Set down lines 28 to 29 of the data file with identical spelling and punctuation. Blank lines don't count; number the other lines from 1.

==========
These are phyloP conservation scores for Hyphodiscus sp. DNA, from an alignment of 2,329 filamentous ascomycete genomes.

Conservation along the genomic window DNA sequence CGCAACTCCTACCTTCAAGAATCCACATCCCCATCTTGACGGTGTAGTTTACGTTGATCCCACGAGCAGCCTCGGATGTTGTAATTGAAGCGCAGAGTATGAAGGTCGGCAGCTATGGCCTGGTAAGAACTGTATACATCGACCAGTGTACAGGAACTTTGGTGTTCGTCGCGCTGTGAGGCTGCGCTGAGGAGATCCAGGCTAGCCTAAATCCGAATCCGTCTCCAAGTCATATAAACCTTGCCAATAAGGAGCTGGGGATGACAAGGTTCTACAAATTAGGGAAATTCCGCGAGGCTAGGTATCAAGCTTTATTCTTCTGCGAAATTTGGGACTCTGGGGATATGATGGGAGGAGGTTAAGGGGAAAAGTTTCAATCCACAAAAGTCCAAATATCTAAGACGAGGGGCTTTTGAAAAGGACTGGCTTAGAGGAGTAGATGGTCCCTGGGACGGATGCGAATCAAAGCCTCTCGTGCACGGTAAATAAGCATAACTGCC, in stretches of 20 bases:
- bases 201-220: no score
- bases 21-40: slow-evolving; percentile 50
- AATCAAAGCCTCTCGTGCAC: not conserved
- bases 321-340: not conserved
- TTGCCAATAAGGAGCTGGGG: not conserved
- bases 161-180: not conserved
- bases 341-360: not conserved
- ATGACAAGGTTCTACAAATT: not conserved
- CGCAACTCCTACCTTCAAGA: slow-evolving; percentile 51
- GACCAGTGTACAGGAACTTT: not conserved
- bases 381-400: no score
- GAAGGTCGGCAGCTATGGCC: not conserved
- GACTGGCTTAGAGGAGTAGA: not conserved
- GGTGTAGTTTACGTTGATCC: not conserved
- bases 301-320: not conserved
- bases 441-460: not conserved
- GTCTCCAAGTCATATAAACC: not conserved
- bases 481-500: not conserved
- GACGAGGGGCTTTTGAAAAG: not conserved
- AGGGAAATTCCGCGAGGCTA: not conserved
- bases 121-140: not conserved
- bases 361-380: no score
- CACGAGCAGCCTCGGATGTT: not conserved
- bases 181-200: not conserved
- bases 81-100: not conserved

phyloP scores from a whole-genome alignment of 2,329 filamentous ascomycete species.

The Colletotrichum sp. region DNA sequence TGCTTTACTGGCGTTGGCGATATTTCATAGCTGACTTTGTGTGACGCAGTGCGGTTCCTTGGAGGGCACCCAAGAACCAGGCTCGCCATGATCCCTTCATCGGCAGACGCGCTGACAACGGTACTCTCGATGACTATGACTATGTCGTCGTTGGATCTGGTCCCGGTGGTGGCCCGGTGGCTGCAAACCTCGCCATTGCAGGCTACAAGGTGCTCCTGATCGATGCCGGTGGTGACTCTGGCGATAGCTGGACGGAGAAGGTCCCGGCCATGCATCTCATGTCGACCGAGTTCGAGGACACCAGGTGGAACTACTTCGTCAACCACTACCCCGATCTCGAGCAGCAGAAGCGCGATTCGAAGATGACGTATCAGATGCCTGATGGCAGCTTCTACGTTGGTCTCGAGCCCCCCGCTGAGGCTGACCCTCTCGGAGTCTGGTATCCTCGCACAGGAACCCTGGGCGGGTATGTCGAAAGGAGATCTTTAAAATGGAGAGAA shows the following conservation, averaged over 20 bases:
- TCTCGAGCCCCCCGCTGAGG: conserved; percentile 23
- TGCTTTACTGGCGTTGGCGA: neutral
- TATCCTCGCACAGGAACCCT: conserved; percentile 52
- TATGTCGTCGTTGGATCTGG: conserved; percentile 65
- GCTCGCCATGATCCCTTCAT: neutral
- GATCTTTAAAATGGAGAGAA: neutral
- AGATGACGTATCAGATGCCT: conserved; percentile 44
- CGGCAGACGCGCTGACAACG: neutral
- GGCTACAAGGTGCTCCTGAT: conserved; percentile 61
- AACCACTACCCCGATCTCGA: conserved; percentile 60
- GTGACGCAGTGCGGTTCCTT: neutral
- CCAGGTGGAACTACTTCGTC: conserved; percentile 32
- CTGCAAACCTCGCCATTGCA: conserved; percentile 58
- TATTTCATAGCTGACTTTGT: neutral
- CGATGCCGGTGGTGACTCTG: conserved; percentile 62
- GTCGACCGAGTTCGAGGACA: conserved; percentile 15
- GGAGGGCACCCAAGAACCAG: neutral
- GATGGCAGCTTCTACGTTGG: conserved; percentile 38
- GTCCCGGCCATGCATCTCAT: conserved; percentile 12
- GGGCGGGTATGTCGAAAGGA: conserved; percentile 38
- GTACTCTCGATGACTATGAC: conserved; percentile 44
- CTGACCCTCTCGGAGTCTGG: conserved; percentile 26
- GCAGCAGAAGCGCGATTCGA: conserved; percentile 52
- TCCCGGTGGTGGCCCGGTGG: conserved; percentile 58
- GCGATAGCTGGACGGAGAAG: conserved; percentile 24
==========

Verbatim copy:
phyloP scores from a whole-genome alignment of 2,329 filamentous ascomycete species.

The Colletotrichum sp. region DNA sequence TGCTTTACTGGCGTTGGCGATATTTCATAGCTGACTTTGTGTGACGCAGTGCGGTTCCTTGGAGGGCACCCAAGAACCAGGCTCGCCATGATCCCTTCATCGGCAGACGCGCTGACAACGGTACTCTCGATGACTATGACTATGTCGTCGTTGGATCTGGTCCCGGTGGTGGCCCGGTGGCTGCAAACCTCGCCATTGCAGGCTACAAGGTGCTCCTGATCGATGCCGGTGGTGACTCTGGCGATAGCTGGACGGAGAAGGTCCCGGCCATGCATCTCATGTCGACCGAGTTCGAGGACACCAGGTGGAACTACTTCGTCAACCACTACCCCGATCTCGAGCAGCAGAAGCGCGATTCGAAGATGACGTATCAGATGCCTGATGGCAGCTTCTACGTTGGTCTCGAGCCCCCCGCTGAGGCTGACCCTCTCGGAGTCTGGTATCCTCGCACAGGAACCCTGGGCGGGTATGTCGAAAGGAGATCTTTAAAATGGAGAGAA shows the following conservation, averaged over 20 bases: